These filmmakers inject a sense of reality making the genre not only more believable, but also help in highlighting horror as a legitimate genre, not mere forgettable, blood soaked escapism.
These well-made and sometimes understated horror-dramas are great antidotes to the dizzying over-budgeted CGI-laden super hero farces we're subjected to, in effect returning to real filmmaking in stead of noisy spectacle.


What people tend to forget (especially in periods where the Horror genre has dove into pure gore and gross-out territory), is that it still remains cinematic drama… extreme drama if you will. Horror's stigma-line is definitely starting to blur with films like these, making it a believable world not just randomly injecting a fantasy element for the joyride, but forcing the audience into an horrific ordeal, steering their emotions and manipulating their psyche to be transported into its unreal reality, investing in its characters, whether they're admirable or lousy people.

All of the building blocks are there to draw the audience into a scenario with characters challenged (to within an inch of their lives), systematically facing life threatening obstacles out of their control, survival instincts kicking in, spurred into action to stop the threat at all cost - And when these powers are supernatural, how can you fight it?
These new films are not just bloodbaths accompanied by cheap laughs, thrills, and an adrenaline rush. Don't get me wrong, those movies have their place and should never disappear, but here it latches in a vivid sense of realism within a supernatural scenario, which is not as easy as you might think. The makers of Hereditary succeeded in pulling that off.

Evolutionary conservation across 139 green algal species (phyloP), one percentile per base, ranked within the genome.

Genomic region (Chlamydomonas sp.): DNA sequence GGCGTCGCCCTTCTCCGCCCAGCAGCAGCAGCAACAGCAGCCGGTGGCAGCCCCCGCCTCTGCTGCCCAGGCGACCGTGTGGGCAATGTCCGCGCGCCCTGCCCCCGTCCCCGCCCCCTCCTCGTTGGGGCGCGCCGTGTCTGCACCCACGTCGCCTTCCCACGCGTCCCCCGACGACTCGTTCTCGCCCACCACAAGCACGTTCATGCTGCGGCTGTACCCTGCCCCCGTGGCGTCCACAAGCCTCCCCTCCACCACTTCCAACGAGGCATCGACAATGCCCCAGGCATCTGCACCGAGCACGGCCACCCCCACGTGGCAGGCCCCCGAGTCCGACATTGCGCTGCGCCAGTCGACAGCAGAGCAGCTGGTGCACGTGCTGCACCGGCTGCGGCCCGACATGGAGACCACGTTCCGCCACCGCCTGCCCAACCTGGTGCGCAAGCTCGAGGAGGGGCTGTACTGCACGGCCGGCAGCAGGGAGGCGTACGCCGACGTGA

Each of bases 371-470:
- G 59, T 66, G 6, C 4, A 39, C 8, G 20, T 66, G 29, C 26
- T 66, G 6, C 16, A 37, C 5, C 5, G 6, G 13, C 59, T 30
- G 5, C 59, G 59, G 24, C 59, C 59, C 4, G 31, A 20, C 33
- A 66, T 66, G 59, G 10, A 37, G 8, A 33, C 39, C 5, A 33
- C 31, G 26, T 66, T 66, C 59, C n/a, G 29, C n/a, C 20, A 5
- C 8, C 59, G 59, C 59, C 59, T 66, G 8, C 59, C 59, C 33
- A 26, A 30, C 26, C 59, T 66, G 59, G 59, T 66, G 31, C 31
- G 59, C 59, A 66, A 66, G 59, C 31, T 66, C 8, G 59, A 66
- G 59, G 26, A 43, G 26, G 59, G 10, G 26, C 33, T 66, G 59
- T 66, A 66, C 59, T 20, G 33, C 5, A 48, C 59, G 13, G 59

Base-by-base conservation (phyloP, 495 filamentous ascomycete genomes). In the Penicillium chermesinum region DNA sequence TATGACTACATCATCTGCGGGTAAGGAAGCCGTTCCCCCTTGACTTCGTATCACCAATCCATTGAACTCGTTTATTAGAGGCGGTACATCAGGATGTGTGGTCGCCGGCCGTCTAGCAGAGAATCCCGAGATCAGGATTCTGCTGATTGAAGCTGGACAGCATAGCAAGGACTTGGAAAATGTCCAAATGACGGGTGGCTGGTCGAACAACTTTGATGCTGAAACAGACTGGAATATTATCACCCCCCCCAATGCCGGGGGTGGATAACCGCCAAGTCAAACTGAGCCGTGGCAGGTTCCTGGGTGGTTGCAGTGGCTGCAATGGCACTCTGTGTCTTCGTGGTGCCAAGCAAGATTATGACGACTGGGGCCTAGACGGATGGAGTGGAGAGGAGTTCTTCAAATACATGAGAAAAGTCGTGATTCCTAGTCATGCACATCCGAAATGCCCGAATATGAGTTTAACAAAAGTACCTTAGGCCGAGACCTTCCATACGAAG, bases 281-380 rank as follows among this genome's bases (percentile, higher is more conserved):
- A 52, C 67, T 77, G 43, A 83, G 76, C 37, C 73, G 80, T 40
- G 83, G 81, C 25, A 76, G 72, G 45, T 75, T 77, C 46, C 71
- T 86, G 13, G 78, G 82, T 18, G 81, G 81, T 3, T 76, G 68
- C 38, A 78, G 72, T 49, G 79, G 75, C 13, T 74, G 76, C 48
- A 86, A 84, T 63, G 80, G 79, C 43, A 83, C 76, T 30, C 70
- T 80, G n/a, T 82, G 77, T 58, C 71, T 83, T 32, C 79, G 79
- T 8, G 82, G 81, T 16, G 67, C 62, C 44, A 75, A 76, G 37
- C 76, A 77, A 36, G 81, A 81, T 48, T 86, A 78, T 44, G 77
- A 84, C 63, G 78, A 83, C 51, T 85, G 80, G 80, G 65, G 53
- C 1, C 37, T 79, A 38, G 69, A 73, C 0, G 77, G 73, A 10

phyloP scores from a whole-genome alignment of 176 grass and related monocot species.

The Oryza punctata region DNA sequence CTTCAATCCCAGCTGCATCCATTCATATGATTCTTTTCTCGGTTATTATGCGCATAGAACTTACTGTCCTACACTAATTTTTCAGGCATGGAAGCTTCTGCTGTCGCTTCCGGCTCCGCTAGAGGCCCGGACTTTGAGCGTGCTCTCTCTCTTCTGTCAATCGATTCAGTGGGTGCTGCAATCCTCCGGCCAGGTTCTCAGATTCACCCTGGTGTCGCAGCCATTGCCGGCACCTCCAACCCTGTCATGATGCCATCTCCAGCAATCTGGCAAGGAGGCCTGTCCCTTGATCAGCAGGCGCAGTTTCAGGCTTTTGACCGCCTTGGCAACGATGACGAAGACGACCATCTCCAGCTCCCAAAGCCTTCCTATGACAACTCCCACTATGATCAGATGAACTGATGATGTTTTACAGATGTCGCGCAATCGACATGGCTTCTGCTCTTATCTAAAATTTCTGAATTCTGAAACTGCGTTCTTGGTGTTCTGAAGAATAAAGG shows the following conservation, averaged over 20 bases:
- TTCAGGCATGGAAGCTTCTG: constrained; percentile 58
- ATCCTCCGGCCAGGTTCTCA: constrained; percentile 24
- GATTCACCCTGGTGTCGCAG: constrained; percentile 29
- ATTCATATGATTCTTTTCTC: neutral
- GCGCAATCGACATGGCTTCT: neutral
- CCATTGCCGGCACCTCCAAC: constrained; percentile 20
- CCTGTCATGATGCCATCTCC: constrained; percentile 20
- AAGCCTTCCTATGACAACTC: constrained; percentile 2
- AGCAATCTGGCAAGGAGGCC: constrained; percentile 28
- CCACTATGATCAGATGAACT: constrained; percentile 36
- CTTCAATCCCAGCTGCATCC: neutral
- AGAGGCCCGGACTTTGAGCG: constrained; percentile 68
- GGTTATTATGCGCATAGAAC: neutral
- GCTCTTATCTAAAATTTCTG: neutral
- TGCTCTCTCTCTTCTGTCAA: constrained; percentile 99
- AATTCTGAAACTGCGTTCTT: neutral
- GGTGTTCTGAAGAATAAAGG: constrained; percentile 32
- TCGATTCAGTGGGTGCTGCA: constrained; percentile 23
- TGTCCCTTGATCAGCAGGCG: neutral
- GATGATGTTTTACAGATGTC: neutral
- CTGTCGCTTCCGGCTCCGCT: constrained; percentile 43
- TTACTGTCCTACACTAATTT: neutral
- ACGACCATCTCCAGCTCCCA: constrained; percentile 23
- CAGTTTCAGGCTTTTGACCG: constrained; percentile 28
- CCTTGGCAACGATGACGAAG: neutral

Sometimes it felt as though Hereditary's editing could've been tightened or communication between the characters much quicker, but there's always a method in movie madness (kind of like the audience frustrated thinking about how they would react in a situation, like screaming at the characters not to go into the woods alone or answer the door knowing the maniac is waiting…). For instance, the family dynamic in Hereditary is very much like any other, but when the layers get peeled back, its dysfunction exposed, raw and laid bare, we realize we're lucky not to be in their situation, but have to bare witness as it unfolds, either heading into overcoming it or total detrimental disaster.

While known for memorable indie Oscar contenders like Lady Bird and Room, movies by Kevin Smith, and music & film linked documentaries including Amy, Oasis and DePalma, distributor A24 has dabbled in the horror and sci-fi genres with the likes of The VVitch, The Monster, Under The Skin and Ex Machina. With Hereditary they're sure to make quite an impact.

Actors Toni Collette and Gabriel Byrne are also more actively involved here as executive producers, and with the calls for a Collette Oscar nomination in this intense role, with genre films like Shape Of Water and Get Out making an impact at the 2018 Academy Awards, that prospect is not far fetched at all.

5 / B
- Paul Blom

0 1 2 3 4 5 6
- A - B - C

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never let a review decide for you, but for those who need a rating, see the Flamedrop scale below
6 - Volcanic
5 - Blistering
4 - Hot
3 - Smolder
2 - Room Temperature
1 - Fizzled
0 - Extinguished

A: Multi-Viewing Potential

B: Could Enjoy A 2nd Look

C: Once Should Suffice